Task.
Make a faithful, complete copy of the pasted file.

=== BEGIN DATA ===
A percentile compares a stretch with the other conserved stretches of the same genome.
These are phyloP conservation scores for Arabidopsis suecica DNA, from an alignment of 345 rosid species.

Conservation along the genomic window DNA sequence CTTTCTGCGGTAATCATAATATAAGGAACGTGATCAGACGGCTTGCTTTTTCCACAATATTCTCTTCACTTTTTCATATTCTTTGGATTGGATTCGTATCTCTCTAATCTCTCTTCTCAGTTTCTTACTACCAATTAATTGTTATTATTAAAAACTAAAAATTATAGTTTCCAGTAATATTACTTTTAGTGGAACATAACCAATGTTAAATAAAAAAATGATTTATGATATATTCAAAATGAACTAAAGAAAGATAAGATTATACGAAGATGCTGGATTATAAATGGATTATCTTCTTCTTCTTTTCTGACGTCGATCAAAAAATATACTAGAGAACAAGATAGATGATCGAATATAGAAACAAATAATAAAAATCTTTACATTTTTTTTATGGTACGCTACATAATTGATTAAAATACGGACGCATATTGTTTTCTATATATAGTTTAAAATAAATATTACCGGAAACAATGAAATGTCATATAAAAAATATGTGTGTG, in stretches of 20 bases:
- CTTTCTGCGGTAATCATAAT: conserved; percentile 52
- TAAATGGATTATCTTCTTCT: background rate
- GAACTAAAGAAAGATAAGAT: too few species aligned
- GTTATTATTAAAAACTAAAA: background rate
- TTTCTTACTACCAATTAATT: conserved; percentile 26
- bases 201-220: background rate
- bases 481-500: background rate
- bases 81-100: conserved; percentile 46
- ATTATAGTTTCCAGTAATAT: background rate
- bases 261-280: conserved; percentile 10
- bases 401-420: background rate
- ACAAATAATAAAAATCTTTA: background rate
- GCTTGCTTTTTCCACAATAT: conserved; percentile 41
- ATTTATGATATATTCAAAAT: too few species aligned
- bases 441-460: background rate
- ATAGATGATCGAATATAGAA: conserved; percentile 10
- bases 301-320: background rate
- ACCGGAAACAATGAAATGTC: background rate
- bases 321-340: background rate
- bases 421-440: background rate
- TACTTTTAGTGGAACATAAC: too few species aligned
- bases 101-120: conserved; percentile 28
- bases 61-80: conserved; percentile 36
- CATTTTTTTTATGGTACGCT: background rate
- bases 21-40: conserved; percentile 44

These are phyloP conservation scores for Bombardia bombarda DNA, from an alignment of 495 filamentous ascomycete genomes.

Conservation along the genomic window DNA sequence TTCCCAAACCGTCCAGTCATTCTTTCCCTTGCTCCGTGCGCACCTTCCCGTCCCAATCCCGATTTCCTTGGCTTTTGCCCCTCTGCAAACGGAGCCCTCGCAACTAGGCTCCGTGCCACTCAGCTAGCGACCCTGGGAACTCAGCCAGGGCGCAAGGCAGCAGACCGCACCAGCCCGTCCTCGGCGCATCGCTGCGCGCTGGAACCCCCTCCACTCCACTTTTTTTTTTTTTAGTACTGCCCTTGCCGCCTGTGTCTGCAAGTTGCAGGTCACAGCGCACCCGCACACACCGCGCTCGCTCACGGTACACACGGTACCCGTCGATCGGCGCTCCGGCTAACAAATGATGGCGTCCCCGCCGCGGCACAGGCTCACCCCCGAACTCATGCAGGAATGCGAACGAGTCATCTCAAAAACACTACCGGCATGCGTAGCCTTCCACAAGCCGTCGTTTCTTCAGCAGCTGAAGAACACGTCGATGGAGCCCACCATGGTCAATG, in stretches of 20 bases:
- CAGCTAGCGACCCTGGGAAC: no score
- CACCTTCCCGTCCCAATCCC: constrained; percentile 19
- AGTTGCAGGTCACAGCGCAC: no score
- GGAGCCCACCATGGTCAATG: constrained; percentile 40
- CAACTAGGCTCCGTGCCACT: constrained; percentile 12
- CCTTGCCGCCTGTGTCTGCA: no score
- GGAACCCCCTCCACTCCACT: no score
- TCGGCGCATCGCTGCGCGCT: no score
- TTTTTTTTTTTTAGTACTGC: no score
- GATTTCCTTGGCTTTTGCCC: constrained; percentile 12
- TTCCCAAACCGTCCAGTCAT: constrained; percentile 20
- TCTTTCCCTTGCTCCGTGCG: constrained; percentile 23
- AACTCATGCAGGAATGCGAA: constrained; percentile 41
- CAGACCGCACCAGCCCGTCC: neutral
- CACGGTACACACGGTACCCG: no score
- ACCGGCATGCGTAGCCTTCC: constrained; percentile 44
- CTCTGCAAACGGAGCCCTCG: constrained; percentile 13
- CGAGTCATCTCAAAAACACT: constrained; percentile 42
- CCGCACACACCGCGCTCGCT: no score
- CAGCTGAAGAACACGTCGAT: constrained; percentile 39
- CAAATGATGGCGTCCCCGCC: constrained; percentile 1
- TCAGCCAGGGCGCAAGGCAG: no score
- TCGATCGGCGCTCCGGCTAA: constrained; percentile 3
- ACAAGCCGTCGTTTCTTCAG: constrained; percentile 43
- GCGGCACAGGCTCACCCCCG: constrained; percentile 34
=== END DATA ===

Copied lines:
A percentile compares a stretch with the other conserved stretches of the same genome.
These are phyloP conservation scores for Arabidopsis suecica DNA, from an alignment of 345 rosid species.

Conservation along the genomic window DNA sequence CTTTCTGCGGTAATCATAATATAAGGAACGTGATCAGACGGCTTGCTTTTTCCACAATATTCTCTTCACTTTTTCATATTCTTTGGATTGGATTCGTATCTCTCTAATCTCTCTTCTCAGTTTCTTACTACCAATTAATTGTTATTATTAAAAACTAAAAATTATAGTTTCCAGTAATATTACTTTTAGTGGAACATAACCAATGTTAAATAAAAAAATGATTTATGATATATTCAAAATGAACTAAAGAAAGATAAGATTATACGAAGATGCTGGATTATAAATGGATTATCTTCTTCTTCTTTTCTGACGTCGATCAAAAAATATACTAGAGAACAAGATAGATGATCGAATATAGAAACAAATAATAAAAATCTTTACATTTTTTTTATGGTACGCTACATAATTGATTAAAATACGGACGCATATTGTTTTCTATATATAGTTTAAAATAAATATTACCGGAAACAATGAAATGTCATATAAAAAATATGTGTGTG, in stretches of 20 bases:
- CTTTCTGCGGTAATCATAAT: conserved; percentile 52
- TAAATGGATTATCTTCTTCT: background rate
- GAACTAAAGAAAGATAAGAT: too few species aligned
- GTTATTATTAAAAACTAAAA: background rate
- TTTCTTACTACCAATTAATT: conserved; percentile 26
- bases 201-220: background rate
- bases 481-500: background rate
- bases 81-100: conserved; percentile 46
- ATTATAGTTTCCAGTAATAT: background rate
- bases 261-280: conserved; percentile 10
- bases 401-420: background rate
- ACAAATAATAAAAATCTTTA: background rate
- GCTTGCTTTTTCCACAATAT: conserved; percentile 41
- ATTTATGATATATTCAAAAT: too few species aligned
- bases 441-460: background rate
- ATAGATGATCGAATATAGAA: conserved; percentile 10
- bases 301-320: background rate
- ACCGGAAACAATGAAATGTC: background rate
- bases 321-340: background rate
- bases 421-440: background rate
- TACTTTTAGTGGAACATAAC: too few species aligned
- bases 101-120: conserved; percentile 28
- bases 61-80: conserved; percentile 36
- CATTTTTTTTATGGTACGCT: background rate
- bases 21-40: conserved; percentile 44

These are phyloP conservation scores for Bombardia bombarda DNA, from an alignment of 495 filamentous ascomycete genomes.

Conservation along the genomic window DNA sequence TTCCCAAACCGTCCAGTCATTCTTTCCCTTGCTCCGTGCGCACCTTCCCGTCCCAATCCCGATTTCCTTGGCTTTTGCCCCTCTGCAAACGGAGCCCTCGCAACTAGGCTCCGTGCCACTCAGCTAGCGACCCTGGGAACTCAGCCAGGGCGCAAGGCAGCAGACCGCACCAGCCCGTCCTCGGCGCATCGCTGCGCGCTGGAACCCCCTCCACTCCACTTTTTTTTTTTTTAGTACTGCCCTTGCCGCCTGTGTCTGCAAGTTGCAGGTCACAGCGCACCCGCACACACCGCGCTCGCTCACGGTACACACGGTACCCGTCGATCGGCGCTCCGGCTAACAAATGATGGCGTCCCCGCCGCGGCACAGGCTCACCCCCGAACTCATGCAGGAATGCGAACGAGTCATCTCAAAAACACTACCGGCATGCGTAGCCTTCCACAAGCCGTCGTTTCTTCAGCAGCTGAAGAACACGTCGATGGAGCCCACCATGGTCAATG, in stretches of 20 bases:
- CAGCTAGCGACCCTGGGAAC: no score
- CACCTTCCCGTCCCAATCCC: constrained; percentile 19
- AGTTGCAGGTCACAGCGCAC: no score
- GGAGCCCACCATGGTCAATG: constrained; percentile 40
- CAACTAGGCTCCGTGCCACT: constrained; percentile 12
- CCTTGCCGCCTGTGTCTGCA: no score
- GGAACCCCCTCCACTCCACT: no score
- TCGGCGCATCGCTGCGCGCT: no score
- TTTTTTTTTTTTAGTACTGC: no score
- GATTTCCTTGGCTTTTGCCC: constrained; percentile 12
- TTCCCAAACCGTCCAGTCAT: constrained; percentile 20
- TCTTTCCCTTGCTCCGTGCG: constrained; percentile 23
- AACTCATGCAGGAATGCGAA: constrained; percentile 41
- CAGACCGCACCAGCCCGTCC: neutral
- CACGGTACACACGGTACCCG: no score
- ACCGGCATGCGTAGCCTTCC: constrained; percentile 44
- CTCTGCAAACGGAGCCCTCG: constrained; percentile 13
- CGAGTCATCTCAAAAACACT: constrained; percentile 42
- CCGCACACACCGCGCTCGCT: no score
- CAGCTGAAGAACACGTCGAT: constrained; percentile 39
- CAAATGATGGCGTCCCCGCC: constrained; percentile 1
- TCAGCCAGGGCGCAAGGCAG: no score
- TCGATCGGCGCTCCGGCTAA: constrained; percentile 3
- ACAAGCCGTCGTTTCTTCAG: constrained; percentile 43
- GCGGCACAGGCTCACCCCCG: constrained; percentile 34